Global economic divisions have become so stark in the past decade that they have transformed the research agenda. Thomas Piketty's Capital in the Twenty-First Century (Harvard Univ. Press, 2014) has had a profound influence, with more than 1.5 million copies sold. Piketty showed that in many rich nations, the balance of accumulated wealth compared with the national income is returning to disparities that were last seen more than 100 years ago. He argues that we are seeing the revival of a 'patrimonial class'.
Kerri Smith finds out why economists need to learn to measure social class
These economic shifts pose challenges for understanding how social classes are changing more broadly. Economist Branko Milanovic points to the rise of a global plutocracy, the decline of the middle classes in developed nations such as the United States and in Europe, and the growing global middle classes, especially in Asia.
There is intense public interest in these changes. In our work with the BBC on the Great British Class Survey1, we controversially defined seven 'new' classes, ranging from an 'elite' to a 'precariat'. A staggering 9 million people clicked on the BBC's online 'class calculator' to find out which one they might be in (go.nature.com/2ccvwcv).
The shifts — especially the wealthy elites pulling away from the majority of middle- and low-income earners — seem to be shaping world events. There is strong anti-elite feeling across developed nations. In this year's US presidential race, for instance, Bernie Sanders and Donald Trump positioned themselves as Washington 'outsiders'. In England and Wales, the geography of the Brexit referendum told a similar story. Areas with high proportions of wealthy, educated and well-connected senior professionals and managers voted disproportionately to remain in the European Union. The economically disadvantaged and culturally and socially cut off, mostly in older industrial areas outside southeast England, voted to leave the EU (see 'Divided by connections').
Source: N. Cunningham/Univ. Durham
These developments demand a better understanding of how social class operates today, and how it relates to other factors such as gender, race and ethnicity. Thus, many universities and funders are investing in this area. For instance, the London School of Economics and Political Science's (LSE) International Inequalities Institute, which I co-direct, received £64.4 million (US$86 million) in June to train leaders to combat inequality. This grant, from the private foundation Atlantic Philanthropies, is the largest in the history of the LSE. We are working with partners in the 'global south', notably the University of Cape Town's Graduate School of Development Policy and Practice and the Centre for Social Conflict and Cohesion Studies in Chile.
There is also a multidisciplinary programme on inequality and social policy at Harvard University in Cambridge, Massachusetts, as well as the Stanford Center on Poverty and Inequality in California; the Institute for Inequality and Democracy at the University of California, Los Angeles; and the Center for the Study of Inequality at Cornell University in Ithaca, New York (also supported by Atlantic Philanthropies funding). Other notable programmes include the Centre for Opportunity and Equality at the Organisation for Economic Co-operation and Development.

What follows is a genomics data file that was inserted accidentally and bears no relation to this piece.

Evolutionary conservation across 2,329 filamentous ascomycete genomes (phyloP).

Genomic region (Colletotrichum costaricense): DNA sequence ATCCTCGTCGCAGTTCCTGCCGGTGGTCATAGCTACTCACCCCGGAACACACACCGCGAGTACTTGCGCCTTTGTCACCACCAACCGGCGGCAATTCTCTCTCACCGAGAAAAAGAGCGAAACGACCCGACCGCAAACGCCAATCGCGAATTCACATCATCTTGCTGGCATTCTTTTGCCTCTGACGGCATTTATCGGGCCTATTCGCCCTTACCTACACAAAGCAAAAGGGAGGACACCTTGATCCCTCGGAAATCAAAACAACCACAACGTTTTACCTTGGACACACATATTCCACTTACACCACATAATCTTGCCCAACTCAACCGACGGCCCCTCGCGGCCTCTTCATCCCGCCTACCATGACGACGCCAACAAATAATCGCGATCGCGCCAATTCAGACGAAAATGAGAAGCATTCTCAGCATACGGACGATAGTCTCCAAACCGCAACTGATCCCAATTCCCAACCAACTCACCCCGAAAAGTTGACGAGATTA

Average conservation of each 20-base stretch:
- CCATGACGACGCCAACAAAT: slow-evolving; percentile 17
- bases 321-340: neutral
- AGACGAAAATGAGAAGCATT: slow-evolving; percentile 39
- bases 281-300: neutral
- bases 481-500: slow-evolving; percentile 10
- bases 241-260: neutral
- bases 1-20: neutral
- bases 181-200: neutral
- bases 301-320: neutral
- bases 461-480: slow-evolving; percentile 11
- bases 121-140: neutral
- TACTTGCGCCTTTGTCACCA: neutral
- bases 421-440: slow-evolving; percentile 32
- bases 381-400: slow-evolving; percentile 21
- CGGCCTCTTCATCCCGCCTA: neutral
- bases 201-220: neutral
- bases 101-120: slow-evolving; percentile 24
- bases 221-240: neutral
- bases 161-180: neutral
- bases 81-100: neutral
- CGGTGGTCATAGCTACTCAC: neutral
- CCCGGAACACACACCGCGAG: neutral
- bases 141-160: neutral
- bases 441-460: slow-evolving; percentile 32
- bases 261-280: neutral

But to make progress, sociologists must resolve their current entrenched differences about how social class should be conceptualized and measured. To understand the nature of this dispute, we must first go back in time.
The study of social class began in the nineteenth century. When the (largely British) scholars of the Industrial Revolution launched investigations of poverty and inequality, it was with strong moral overtones. They assumed that professionals and gentlemen were more respectable and worthy than poorer people, who they deemed responsible for their own misfortunes.
Accordingly, in a pioneering study, Liverpool ship owner Charles Booth defined the poorest streets of 1880s London as “vicious and semi-criminal”. He categorized people into seven classes on the basis of where they lived and the households' economic position (as judged by school officers, policemen and the like). Booth defined the poorest as having “the life of savages, with vicissitudes of extreme hardship and their only luxury is drink”; he saw the lower middle as a “hardworking sober, energetic class”. The upper-middles he defined as a “servant keeping class”. Echoes of these stigmatizing judgements remain powerful today — as evidenced by narratives around 'benefit scroungers' and 'white trash'2.
“A pioneering study defined the poorest streets of 1880s London as 'vicious and semi-criminal'.”
From the mid-twentieth century, sociologists sought to strip out these moral dimensions and provide a more objective, exact and precise definition of class — one which could be accurately measured regardless of one's perspective. From the 1940s to the 1960s, predominantly US researchers developed scales of 'socio-economic status' that typically combined measures of income, education and occupational prestige. Duncan's Socio-Economic Index of 1960, for example, tracked the proportion of people who thought that particular jobs had 'good' or 'excellent' prestige. It linked these to the percentages of men in the occupation who completed high school or went further, and who reported above a certain income.
By contrast, British researchers from the same period developed a perspective that has become powerful everywhere. They argued that social class should be assessed in just one way: according to a person's occupation. This approach dated back to 1913, and placed people in one of six classes according to the 'skill' of their job. It led to a differentiation between skilled non-manual occupations and skilled manual occupations. It was a very British way of thinking about class.
In 1980, British sociologist John Goldthorpe unveiled a more refined version of this occupational approach, in his pioneering studies of UK social mobility3. He found the older model unsatisfactory because the definition of skill was often opaque, and took no account of whether people were self-employed or employees, or whether they supervised others. His new model (see ‘Classifying class’) was embraced by the UK Office of National Statistics in the late 1990s. It has been elaborated internationally, notably through the European Socio-economic Classification4.
|Class||Denomination||Form of regulation of employment|